I’m happy to announce that my latest Op-Ed has been published in two major newspapers, the Baltimore Sun and New Jersey’s Star-Leger! I’ve placed links to the article below. I chose these two papers because I grew up in NJ and currently live in Baltimore.
Here’s the text of my original, unedited article:
The Keystone XL Pipeline, designed to pump unrefined oil tar sands from Alberta to Texas, won a critical victory Friday when the US State Department concluded the project posed “no significant impacts” to the environment. This conclusion is horribly misaligned with reality.
TransCanada, a Calgary firm, intends its XL to move over 500,000 highly pressurized barrels per day through what it calls “the safest pipeline in North America,” faint praise for a company whose existing Keystone pipeline has spilled 12 times in one year. That the 1711-mile long, half-inch thick pipeline traverses fragile ecosystems and public aquifers doesn’t aid matters.
More dangerous, though, is the resource-intensive extraction process. The EPA estimates carbon emissions from tar sand extraction to be 80% greater than average crude. Noted Columbia University climatologist Jim Hansen spoke bluntly of the project, claiming “exploitation of tar sands would make it implausible to stabilize climate and avoid disastrous global climate impacts,” adding, “if the tar sands are thrown into the mix it is essentially game over.”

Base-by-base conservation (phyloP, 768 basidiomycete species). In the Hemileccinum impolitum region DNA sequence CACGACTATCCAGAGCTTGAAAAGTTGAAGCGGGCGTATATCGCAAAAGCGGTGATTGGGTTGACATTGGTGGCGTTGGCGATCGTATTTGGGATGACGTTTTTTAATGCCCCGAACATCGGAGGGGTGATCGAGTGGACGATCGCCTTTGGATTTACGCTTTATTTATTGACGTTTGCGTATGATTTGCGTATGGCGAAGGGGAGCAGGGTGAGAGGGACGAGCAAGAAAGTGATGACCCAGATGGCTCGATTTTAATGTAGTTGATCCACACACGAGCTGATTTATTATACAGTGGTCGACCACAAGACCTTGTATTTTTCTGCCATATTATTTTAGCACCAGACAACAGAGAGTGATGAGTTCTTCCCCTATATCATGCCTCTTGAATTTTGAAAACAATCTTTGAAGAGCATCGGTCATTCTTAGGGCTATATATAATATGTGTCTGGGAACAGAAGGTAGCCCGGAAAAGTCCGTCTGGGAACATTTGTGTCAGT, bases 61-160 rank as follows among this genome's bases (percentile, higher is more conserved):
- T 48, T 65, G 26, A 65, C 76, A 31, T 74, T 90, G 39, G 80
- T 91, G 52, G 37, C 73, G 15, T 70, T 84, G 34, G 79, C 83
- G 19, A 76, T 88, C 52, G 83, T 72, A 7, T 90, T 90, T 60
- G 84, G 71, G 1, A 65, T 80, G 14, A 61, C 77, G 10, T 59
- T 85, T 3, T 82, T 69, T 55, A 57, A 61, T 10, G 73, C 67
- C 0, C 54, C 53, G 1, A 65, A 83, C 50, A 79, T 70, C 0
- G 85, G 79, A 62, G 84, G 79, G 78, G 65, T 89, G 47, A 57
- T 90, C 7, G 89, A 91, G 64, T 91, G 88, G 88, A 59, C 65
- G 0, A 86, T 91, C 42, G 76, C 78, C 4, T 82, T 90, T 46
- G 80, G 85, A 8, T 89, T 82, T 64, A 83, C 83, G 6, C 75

But some advocates, including Cindy Schild (Baltimore Sun – “Keystone XL pipeline, bringing oil from Canada, is a step towards the future”, August 22), a spokeswoman for the American Petroleum Institute, claim the pipeline is needed to create jobs. Environmental effects aside, this misses the larger point. After the short-term stimulus provided by construction of the Keystone XL, the pipeline locks the US into a long-term dependency on Canadian crude. We will have sent a negative signal to our domestic renewable energy markets all while American energy dollars continue to leak abroad.
Environmental advocates have been vocal in their opposition, staging a two-week sit-in at the White House which culminated earlier this month. The peaceful protest resulted in over 1000 arrests including those of prominent climate scientists. That our nation’s scientific experts have been incarcerated for defending our shared environment is nothing short of an American embarrassment.
To be clear, this decision is out of the hands of Congress. Final approval of the pipeline lies entirely with the Obama administration’s State Department. Instead of striving for a future of crisp, clean, green American energy, the federal government seems desperate to prolong our addiction to finite, filthy, foreign fuels and tar sands are perhaps the dirtiest of the bunch. Their penetration through our American heartland should be staunchly opposed.
At last count, the Star-Ledger article had 1,426 Facebook Likes, 3 Facebook recommendations, and 7 tweets, one Google +1 (I’m not sure this is catching on yet), and 6 comments! Not too bad for a “boring” issue like a pipeline.